Collection Spotlight: Seney National Wildlife Refuge Records

Enjoy hiking, wildlife viewing, canoeing, hunting, fishing, cross country skiing, biking, berry or mushroom picking, or just enjoying the great outdoors? Than this week’s post is for you! About 80 miles east of campus lies the Seney National Wildlife Refuge, 95,455 acres of forest, field, and marsh full of outdoor opportunities. Created in 1935 by the federal government, the land that became the refuge was heartily logged for pines, hardwoods, and swamp conifer species. After logging, fires were lit to clear away debris and open up the land to prospective surveyors. Capitalizing on the work already done, a land development company dug some 7,000 drainage ditches and proceeded to sell the newly drained land parcels claiming prodigious agricultural productivity. The parcels were bought and soon abandoned by the farmers, and the land went back to the state.

Manuscript collection MSS-108 is just one of many collections highlighting nature in the Upper Peninsula. The Seney National Wildlife Refuge collection consists of annual narrative reports, Harvey C. Saunders’ memoirs, and photographs which span from 1938 to 1982. Saunders (1878-1967) was primarily a logger, and worked along the Manistique and Indian Rivers in Michigan. He wrote multiple manuscripts about the process of logging, logging camps, and log drives (Box 2, Location: 11-04-08). The annual narrative reports describe, among other things, weather and climate conditions, resource management, fire control, species inventories and conditions, land use planning, pesticide studies, water management practices, and habitat management. Also included are field notes, photographs, and personal accounts of early Seney conditions at the turn of the century by Saunders, including histories of Germfask and Grand Marais.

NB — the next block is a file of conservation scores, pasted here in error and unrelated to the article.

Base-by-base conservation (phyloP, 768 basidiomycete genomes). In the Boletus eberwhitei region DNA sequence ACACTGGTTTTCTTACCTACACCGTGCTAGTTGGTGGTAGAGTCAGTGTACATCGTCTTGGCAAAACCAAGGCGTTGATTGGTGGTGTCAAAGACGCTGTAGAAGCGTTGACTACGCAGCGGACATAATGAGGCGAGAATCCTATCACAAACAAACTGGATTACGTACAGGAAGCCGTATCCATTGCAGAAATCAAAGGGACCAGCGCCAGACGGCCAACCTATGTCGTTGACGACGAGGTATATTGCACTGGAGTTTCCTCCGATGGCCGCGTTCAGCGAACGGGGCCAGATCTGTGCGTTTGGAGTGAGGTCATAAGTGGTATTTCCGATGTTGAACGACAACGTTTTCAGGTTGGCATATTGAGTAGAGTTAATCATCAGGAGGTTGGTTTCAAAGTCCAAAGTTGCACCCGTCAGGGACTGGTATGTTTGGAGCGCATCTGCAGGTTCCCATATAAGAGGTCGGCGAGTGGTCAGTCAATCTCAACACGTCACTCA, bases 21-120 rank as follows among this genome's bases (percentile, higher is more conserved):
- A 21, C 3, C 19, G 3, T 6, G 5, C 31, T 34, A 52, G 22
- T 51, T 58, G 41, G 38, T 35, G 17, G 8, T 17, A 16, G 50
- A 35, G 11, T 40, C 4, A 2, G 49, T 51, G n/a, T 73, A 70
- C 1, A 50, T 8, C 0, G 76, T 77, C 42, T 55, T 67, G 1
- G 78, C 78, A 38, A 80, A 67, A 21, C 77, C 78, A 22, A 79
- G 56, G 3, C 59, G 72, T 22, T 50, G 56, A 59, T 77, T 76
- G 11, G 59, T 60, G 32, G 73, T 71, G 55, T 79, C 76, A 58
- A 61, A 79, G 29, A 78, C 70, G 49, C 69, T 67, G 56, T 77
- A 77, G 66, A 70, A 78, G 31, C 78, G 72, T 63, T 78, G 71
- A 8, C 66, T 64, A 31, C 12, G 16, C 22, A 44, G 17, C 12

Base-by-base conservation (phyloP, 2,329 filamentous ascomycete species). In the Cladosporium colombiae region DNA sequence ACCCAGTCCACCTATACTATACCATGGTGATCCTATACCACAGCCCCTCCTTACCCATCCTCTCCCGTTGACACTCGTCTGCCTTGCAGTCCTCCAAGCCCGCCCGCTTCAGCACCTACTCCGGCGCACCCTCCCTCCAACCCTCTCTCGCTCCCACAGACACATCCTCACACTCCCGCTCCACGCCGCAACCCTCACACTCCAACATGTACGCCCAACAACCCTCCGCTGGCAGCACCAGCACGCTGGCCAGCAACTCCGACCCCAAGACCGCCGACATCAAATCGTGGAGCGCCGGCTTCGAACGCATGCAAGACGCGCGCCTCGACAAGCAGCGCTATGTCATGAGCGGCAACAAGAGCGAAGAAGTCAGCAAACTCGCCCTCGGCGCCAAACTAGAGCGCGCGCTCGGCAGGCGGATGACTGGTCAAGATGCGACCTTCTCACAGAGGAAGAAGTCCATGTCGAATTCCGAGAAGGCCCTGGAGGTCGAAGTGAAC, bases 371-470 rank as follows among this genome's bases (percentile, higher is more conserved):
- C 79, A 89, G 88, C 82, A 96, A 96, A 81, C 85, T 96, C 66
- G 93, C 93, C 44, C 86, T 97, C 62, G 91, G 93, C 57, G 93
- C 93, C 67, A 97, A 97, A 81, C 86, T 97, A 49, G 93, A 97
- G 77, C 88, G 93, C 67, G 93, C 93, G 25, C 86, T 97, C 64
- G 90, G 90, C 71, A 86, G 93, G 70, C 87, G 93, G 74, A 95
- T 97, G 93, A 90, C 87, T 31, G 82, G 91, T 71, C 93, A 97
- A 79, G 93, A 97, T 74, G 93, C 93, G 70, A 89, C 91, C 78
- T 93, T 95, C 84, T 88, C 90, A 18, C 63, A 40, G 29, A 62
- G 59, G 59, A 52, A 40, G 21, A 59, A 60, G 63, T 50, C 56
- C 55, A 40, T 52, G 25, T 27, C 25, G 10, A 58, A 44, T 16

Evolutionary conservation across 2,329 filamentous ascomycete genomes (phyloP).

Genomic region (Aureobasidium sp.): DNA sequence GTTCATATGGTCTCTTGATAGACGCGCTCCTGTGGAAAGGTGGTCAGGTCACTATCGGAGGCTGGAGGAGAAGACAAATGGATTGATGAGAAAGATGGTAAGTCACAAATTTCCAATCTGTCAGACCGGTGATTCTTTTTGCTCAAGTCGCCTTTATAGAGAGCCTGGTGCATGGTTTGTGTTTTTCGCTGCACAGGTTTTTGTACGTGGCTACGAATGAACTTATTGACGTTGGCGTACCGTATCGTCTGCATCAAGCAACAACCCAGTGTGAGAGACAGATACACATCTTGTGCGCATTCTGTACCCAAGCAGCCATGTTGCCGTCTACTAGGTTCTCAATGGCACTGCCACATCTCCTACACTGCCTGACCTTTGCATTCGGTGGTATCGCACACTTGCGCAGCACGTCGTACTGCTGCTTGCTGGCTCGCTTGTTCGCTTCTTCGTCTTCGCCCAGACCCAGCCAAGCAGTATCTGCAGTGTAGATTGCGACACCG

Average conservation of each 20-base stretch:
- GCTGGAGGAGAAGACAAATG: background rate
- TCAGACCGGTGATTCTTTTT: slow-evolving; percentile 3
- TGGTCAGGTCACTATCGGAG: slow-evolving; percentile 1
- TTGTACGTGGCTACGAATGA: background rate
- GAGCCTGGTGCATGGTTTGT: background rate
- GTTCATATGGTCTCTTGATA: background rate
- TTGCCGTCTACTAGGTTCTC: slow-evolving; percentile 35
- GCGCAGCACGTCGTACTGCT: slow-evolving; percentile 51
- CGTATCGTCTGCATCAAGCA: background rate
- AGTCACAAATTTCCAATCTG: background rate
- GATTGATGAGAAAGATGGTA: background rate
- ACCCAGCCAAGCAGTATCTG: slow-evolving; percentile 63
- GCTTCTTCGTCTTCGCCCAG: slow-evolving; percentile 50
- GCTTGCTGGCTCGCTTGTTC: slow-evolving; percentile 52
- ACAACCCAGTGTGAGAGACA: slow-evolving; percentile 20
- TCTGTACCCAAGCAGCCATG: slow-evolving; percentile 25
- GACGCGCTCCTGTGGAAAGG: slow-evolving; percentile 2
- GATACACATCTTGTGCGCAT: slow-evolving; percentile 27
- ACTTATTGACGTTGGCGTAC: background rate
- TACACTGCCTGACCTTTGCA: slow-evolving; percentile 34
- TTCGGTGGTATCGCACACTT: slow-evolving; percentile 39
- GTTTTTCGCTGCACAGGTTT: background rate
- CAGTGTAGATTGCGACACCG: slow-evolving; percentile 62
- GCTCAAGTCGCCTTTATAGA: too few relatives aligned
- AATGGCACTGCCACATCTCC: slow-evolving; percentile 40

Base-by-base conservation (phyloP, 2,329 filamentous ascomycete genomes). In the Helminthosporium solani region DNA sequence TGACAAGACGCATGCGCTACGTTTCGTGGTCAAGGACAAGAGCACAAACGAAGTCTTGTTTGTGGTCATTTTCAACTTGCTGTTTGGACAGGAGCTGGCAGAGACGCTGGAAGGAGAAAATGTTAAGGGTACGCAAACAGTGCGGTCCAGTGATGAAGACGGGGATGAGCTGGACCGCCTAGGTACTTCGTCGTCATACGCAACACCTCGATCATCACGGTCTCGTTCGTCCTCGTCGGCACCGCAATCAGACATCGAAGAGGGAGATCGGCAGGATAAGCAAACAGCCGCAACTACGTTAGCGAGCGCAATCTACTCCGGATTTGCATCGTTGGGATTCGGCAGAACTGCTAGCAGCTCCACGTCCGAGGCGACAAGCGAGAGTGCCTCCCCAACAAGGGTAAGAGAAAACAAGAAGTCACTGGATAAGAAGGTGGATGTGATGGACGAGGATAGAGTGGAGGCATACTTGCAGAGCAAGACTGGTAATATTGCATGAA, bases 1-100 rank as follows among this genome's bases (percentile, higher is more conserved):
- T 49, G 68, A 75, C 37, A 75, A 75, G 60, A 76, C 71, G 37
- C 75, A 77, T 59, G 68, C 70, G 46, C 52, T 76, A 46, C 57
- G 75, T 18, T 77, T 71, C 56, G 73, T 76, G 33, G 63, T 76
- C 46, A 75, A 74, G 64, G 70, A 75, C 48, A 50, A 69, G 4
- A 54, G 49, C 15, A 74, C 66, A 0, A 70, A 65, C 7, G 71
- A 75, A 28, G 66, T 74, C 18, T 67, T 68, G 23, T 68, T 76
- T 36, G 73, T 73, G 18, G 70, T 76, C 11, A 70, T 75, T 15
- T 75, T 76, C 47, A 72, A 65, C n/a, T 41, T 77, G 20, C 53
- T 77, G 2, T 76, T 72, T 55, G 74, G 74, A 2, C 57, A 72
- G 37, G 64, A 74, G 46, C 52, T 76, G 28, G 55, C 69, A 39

To see more photographs like the ones below (all from Box 3, Location: 35-03-06), stop by the NMU Archives in LRC 126 and check out the collection for yourself!


Workers inspect a sign scheduled for replacement, noting it may have historical value.


A staff member instructs a member of a local Boy Scout troop on the proper technique to plant spruce. Pictured is one of more than 5,000 seedlings planted in the ‘70’s on the refuge.


Geese cross the road at their designated site through the park.


An example of a group about to go fishing at one of the lakes within the park.


Park guests look at a bear caught in a bear trap that had been causing trouble for refuge guests.


A bulldozer clears a bumpy area into a smoother one, with the new frame for the welcome sign in the background on the left and the old one on the right.

Blog post written by Stefan Nelson


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